November 23rd, 2008 by InfantryMom

This week I’d like to introduce you to a group called the Blue Star Mothers. I found out about this organization through another blogger and did some research to discover it’s an organization I fully respect and support.

The Blue Star Mothers is a non-profit organization for mothers who have or have had children honorably serving in the military.

The Blue Star Mothers actually started in WWII, when a coupon was distributed in the Flint News Advertiser by Capt. George H. Maines for mothers of servicemen to fill out and return. Based on these returned coupons, a meeting was held by these mothers on February 1st. Because of the number of responses, a decision was made to form a permanent organization. The group was chartered by congress in June of 1960.

The history of the Blue Star flag is even older, however. It was created in 1917 and people hung it in their windows to show that a member of the family was serving in the armed forces. It was designed and patented in WWI by Army Capt. Robert L. Queissner. It caught on quickly.

The number of stars on the flag shows how many family members were serving.

“Turning Gold” is when a serving member is killed in action or listed as missing and a gold star is sewn on the flag to cover the blue star. There is also a Gold Star Mothers organization.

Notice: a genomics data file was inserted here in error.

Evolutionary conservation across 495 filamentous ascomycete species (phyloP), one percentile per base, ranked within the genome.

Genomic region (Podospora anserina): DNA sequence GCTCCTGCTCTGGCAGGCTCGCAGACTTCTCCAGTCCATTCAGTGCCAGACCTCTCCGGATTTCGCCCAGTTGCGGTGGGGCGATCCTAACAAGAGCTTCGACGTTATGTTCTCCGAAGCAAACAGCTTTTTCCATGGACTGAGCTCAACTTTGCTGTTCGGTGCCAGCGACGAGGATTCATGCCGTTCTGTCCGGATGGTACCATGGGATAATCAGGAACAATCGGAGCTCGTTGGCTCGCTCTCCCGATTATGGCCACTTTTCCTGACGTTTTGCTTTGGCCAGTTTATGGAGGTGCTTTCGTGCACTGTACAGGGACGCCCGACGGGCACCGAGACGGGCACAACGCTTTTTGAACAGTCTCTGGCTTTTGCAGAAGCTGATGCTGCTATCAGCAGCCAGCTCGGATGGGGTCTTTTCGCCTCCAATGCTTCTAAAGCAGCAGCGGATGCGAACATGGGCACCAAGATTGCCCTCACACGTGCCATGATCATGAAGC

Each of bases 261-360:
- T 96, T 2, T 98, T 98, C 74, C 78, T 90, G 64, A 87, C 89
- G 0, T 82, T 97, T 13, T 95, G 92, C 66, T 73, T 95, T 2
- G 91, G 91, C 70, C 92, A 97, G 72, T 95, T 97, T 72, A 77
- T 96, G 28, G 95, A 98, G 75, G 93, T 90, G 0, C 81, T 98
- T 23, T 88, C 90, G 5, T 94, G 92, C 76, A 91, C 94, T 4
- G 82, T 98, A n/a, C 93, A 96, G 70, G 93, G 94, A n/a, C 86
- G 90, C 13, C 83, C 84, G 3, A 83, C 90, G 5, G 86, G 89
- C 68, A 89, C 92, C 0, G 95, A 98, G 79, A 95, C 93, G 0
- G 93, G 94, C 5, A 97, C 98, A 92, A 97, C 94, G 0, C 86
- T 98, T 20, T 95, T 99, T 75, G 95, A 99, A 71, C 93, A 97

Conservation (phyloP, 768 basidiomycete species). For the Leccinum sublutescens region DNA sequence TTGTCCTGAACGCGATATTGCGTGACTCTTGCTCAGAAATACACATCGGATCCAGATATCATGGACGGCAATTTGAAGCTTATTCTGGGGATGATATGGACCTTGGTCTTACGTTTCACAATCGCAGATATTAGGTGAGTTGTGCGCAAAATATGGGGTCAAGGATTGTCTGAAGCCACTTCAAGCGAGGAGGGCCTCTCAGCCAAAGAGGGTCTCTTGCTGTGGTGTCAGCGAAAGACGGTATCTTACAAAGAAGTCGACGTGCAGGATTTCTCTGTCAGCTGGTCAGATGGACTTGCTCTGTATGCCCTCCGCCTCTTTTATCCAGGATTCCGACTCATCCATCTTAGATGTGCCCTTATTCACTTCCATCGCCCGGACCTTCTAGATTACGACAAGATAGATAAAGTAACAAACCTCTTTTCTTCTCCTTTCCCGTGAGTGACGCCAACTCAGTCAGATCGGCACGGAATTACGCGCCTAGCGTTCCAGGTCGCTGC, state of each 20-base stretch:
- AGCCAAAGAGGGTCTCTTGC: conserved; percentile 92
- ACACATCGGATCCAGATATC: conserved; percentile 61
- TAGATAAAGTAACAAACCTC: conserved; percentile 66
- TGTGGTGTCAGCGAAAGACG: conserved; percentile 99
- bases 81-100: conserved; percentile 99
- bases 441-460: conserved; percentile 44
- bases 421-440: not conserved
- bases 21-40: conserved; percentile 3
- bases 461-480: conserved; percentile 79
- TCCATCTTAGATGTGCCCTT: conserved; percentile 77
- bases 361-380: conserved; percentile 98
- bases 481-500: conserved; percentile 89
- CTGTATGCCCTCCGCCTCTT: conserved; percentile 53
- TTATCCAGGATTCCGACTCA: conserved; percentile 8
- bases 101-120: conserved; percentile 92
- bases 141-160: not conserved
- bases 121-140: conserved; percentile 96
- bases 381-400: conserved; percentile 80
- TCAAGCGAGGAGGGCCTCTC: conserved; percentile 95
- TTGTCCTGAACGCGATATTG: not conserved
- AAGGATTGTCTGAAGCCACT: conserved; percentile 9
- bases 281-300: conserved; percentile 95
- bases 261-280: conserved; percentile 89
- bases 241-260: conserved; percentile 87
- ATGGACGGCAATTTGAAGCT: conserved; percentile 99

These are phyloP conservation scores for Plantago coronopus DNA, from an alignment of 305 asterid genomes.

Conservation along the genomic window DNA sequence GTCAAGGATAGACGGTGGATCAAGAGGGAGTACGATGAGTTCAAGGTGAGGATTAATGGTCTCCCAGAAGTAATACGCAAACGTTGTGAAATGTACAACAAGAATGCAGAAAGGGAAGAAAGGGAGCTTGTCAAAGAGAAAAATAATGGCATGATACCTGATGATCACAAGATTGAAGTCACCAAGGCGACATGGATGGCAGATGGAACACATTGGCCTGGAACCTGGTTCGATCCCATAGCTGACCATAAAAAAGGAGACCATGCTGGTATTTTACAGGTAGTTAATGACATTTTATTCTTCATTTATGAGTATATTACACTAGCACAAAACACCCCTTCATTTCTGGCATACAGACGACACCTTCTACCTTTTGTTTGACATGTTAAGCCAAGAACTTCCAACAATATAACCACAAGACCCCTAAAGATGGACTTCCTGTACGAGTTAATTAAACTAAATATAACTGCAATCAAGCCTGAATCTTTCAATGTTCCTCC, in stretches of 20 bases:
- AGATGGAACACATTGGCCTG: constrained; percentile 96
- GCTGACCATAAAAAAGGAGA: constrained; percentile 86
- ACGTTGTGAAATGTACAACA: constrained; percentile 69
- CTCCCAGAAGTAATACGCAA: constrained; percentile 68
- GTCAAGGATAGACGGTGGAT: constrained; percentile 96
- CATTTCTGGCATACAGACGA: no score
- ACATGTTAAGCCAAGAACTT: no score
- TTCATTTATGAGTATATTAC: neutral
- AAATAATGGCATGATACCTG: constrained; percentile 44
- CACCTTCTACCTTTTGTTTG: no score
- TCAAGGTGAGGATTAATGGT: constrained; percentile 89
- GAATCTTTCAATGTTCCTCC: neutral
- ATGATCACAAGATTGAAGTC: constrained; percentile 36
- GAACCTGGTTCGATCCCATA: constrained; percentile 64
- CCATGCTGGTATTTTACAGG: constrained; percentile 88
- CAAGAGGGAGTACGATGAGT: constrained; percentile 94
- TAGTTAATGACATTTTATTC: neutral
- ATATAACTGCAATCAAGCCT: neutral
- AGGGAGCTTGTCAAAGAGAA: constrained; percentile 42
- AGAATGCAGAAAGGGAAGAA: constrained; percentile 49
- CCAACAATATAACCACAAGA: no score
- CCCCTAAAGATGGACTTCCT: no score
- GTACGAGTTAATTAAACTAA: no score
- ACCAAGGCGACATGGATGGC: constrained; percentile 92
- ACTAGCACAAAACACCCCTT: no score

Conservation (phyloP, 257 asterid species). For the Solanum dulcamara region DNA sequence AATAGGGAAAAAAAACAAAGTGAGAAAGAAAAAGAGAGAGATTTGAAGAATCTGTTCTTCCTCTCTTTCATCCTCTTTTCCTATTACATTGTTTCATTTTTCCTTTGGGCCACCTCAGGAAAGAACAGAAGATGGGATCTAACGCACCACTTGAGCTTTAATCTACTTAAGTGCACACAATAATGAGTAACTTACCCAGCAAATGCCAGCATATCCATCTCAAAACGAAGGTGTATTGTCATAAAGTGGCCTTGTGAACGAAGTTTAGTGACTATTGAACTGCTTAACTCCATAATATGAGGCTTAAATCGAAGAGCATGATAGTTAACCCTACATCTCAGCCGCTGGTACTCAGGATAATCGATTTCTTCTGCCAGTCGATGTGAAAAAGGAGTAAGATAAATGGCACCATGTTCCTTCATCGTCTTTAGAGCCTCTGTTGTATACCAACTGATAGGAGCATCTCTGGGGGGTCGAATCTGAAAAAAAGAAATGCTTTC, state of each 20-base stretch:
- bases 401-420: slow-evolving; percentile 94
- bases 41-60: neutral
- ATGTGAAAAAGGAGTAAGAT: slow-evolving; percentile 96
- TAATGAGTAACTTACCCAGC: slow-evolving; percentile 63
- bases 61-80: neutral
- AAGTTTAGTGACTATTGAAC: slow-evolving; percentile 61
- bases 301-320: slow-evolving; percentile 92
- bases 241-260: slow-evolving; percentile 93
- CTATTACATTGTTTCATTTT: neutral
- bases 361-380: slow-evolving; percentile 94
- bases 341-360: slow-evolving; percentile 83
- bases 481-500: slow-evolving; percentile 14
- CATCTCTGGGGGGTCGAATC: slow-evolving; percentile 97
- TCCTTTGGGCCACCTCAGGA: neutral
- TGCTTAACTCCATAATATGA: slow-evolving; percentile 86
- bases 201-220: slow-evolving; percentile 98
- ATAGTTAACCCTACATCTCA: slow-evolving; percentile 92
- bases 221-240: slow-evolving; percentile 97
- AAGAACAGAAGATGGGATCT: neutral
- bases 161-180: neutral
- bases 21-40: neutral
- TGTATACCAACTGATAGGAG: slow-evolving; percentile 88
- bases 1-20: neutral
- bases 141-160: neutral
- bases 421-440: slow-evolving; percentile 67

The Blue Star and Gold Star Mothers both are actively involved in supporting our troops in any way they can.

Although the first blue star flags were hand-sewn by those who were going to display them, I’m not up to that. But I ordered a blue star flag to hang on my porch next to the United States flag that is already there in InfantrySon’s honor. His deployment is drawing close and I want to remind anyone who sees it.

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Thank a Veteran – Today and Every Day

November 11th, 2008 by InfantryMom

This post was delayed by a struggle for supremacy between myself and my laptop with a new hard drive. Thankfully, I won in the end and it’s working again.

Today is Veteran’s Day in the U.S. It’s a day for remembering the sacrifices and service of the men and women who have and are serving in the armed forces. It’s a job accepted by too few with rewards that are far too few. The pay isn’t much, the danger is high. The hours are open and they have to leave for months or years away from their family on a moment’s notice.

Yet the job they do is key to our country’s survival.

I don’t think veterans are as respected or as thanked as they should be. Several close friends are veterans and they are some of the most usassuming people I know. If I’d not already known they were veterans, I’d never have known to thank them.

So thank a veteran today but try to do it every day. One day a year is far to little thanks.